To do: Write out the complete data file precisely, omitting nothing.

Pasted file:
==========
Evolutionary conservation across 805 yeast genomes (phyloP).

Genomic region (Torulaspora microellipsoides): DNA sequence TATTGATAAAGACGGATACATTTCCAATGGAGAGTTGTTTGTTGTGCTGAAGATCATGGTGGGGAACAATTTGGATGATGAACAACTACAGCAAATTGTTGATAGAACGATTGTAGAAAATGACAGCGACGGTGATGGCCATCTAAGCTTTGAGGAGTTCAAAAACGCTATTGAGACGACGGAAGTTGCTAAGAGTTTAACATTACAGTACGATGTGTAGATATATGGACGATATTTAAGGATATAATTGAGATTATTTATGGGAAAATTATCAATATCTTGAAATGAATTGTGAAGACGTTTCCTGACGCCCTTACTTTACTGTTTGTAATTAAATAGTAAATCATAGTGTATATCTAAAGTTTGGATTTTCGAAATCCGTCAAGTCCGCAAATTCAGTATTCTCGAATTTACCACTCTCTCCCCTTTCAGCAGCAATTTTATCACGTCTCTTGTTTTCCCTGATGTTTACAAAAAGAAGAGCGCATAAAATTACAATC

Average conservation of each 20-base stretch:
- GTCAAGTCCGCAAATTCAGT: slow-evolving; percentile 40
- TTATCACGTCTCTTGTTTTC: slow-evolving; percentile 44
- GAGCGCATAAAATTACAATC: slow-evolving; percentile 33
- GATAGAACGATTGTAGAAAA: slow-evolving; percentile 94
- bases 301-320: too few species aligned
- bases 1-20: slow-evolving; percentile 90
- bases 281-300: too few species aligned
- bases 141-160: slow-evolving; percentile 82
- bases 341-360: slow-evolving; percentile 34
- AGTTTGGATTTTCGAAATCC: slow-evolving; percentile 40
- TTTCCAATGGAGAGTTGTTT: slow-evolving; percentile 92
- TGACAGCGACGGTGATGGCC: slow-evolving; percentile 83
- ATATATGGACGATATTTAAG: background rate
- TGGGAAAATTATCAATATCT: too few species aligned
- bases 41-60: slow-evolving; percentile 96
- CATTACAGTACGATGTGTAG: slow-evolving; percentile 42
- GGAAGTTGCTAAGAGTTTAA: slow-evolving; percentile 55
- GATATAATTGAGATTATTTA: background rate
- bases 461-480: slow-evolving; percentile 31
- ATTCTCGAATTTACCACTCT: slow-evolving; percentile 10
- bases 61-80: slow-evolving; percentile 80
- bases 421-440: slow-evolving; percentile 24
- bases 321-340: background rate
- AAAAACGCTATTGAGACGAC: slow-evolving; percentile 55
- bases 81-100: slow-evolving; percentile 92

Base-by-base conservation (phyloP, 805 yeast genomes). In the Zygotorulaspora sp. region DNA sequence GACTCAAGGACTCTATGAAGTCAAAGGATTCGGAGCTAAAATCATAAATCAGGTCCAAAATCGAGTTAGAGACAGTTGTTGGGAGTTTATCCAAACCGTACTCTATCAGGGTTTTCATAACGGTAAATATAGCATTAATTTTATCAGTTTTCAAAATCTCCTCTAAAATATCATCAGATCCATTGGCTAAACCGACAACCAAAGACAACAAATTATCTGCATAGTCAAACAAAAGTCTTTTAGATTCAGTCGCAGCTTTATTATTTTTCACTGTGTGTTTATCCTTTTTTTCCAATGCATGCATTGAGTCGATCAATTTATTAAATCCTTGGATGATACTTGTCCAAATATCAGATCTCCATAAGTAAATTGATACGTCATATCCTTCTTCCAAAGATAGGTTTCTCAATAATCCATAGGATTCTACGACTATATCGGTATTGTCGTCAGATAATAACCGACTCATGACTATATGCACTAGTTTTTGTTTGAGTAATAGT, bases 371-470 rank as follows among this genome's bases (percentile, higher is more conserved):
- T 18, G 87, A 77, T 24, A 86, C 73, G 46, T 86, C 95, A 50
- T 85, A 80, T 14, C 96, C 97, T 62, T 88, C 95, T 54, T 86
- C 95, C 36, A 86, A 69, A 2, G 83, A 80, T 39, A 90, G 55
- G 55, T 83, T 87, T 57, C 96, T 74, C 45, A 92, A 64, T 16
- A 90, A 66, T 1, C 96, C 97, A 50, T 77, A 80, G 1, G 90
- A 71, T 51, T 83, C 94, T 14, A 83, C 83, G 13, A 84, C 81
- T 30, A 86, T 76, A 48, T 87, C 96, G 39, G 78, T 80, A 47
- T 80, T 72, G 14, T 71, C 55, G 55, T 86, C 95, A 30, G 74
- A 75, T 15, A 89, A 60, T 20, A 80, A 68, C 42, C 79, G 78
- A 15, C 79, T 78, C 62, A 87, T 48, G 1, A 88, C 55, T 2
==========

Evolutionary conservation across 805 yeast genomes (phyloP).

Genomic region (Torulaspora microellipsoides): DNA sequence TATTGATAAAGACGGATACATTTCCAATGGAGAGTTGTTTGTTGTGCTGAAGATCATGGTGGGGAACAATTTGGATGATGAACAACTACAGCAAATTGTTGATAGAACGATTGTAGAAAATGACAGCGACGGTGATGGCCATCTAAGCTTTGAGGAGTTCAAAAACGCTATTGAGACGACGGAAGTTGCTAAGAGTTTAACATTACAGTACGATGTGTAGATATATGGACGATATTTAAGGATATAATTGAGATTATTTATGGGAAAATTATCAATATCTTGAAATGAATTGTGAAGACGTTTCCTGACGCCCTTACTTTACTGTTTGTAATTAAATAGTAAATCATAGTGTATATCTAAAGTTTGGATTTTCGAAATCCGTCAAGTCCGCAAATTCAGTATTCTCGAATTTACCACTCTCTCCCCTTTCAGCAGCAATTTTATCACGTCTCTTGTTTTCCCTGATGTTTACAAAAAGAAGAGCGCATAAAATTACAATC

Average conservation of each 20-base stretch:
- GTCAAGTCCGCAAATTCAGT: slow-evolving; percentile 40
- TTATCACGTCTCTTGTTTTC: slow-evolving; percentile 44
- GAGCGCATAAAATTACAATC: slow-evolving; percentile 33
- GATAGAACGATTGTAGAAAA: slow-evolving; percentile 94
- bases 301-320: too few species aligned
- bases 1-20: slow-evolving; percentile 90
- bases 281-300: too few species aligned
- bases 141-160: slow-evolving; percentile 82
- bases 341-360: slow-evolving; percentile 34
- AGTTTGGATTTTCGAAATCC: slow-evolving; percentile 40
- TTTCCAATGGAGAGTTGTTT: slow-evolving; percentile 92
- TGACAGCGACGGTGATGGCC: slow-evolving; percentile 83
- ATATATGGACGATATTTAAG: background rate
- TGGGAAAATTATCAATATCT: too few species aligned
- bases 41-60: slow-evolving; percentile 96
- CATTACAGTACGATGTGTAG: slow-evolving; percentile 42
- GGAAGTTGCTAAGAGTTTAA: slow-evolving; percentile 55
- GATATAATTGAGATTATTTA: background rate
- bases 461-480: slow-evolving; percentile 31
- ATTCTCGAATTTACCACTCT: slow-evolving; percentile 10
- bases 61-80: slow-evolving; percentile 80
- bases 421-440: slow-evolving; percentile 24
- bases 321-340: background rate
- AAAAACGCTATTGAGACGAC: slow-evolving; percentile 55
- bases 81-100: slow-evolving; percentile 92

Base-by-base conservation (phyloP, 805 yeast genomes). In the Zygotorulaspora sp. region DNA sequence GACTCAAGGACTCTATGAAGTCAAAGGATTCGGAGCTAAAATCATAAATCAGGTCCAAAATCGAGTTAGAGACAGTTGTTGGGAGTTTATCCAAACCGTACTCTATCAGGGTTTTCATAACGGTAAATATAGCATTAATTTTATCAGTTTTCAAAATCTCCTCTAAAATATCATCAGATCCATTGGCTAAACCGACAACCAAAGACAACAAATTATCTGCATAGTCAAACAAAAGTCTTTTAGATTCAGTCGCAGCTTTATTATTTTTCACTGTGTGTTTATCCTTTTTTTCCAATGCATGCATTGAGTCGATCAATTTATTAAATCCTTGGATGATACTTGTCCAAATATCAGATCTCCATAAGTAAATTGATACGTCATATCCTTCTTCCAAAGATAGGTTTCTCAATAATCCATAGGATTCTACGACTATATCGGTATTGTCGTCAGATAATAACCGACTCATGACTATATGCACTAGTTTTTGTTTGAGTAATAGT, bases 371-470 rank as follows among this genome's bases (percentile, higher is more conserved):
- T 18, G 87, A 77, T 24, A 86, C 73, G 46, T 86, C 95, A 50
- T 85, A 80, T 14, C 96, C 97, T 62, T 88, C 95, T 54, T 86
- C 95, C 36, A 86, A 69, A 2, G 83, A 80, T 39, A 90, G 55
- G 55, T 83, T 87, T 57, C 96, T 74, C 45, A 92, A 64, T 16
- A 90, A 66, T 1, C 96, C 97, A 50, T 77, A 80, G 1, G 90
- A 71, T 51, T 83, C 94, T 14, A 83, C 83, G 13, A 84, C 81
- T 30, A 86, T 76, A 48, T 87, C 96, G 39, G 78, T 80, A 47
- T 80, T 72, G 14, T 71, C 55, G 55, T 86, C 95, A 30, G 74
- A 75, T 15, A 89, A 60, T 20, A 80, A 68, C 42, C 79, G 78
- A 15, C 79, T 78, C 62, A 87, T 48, G 1, A 88, C 55, T 2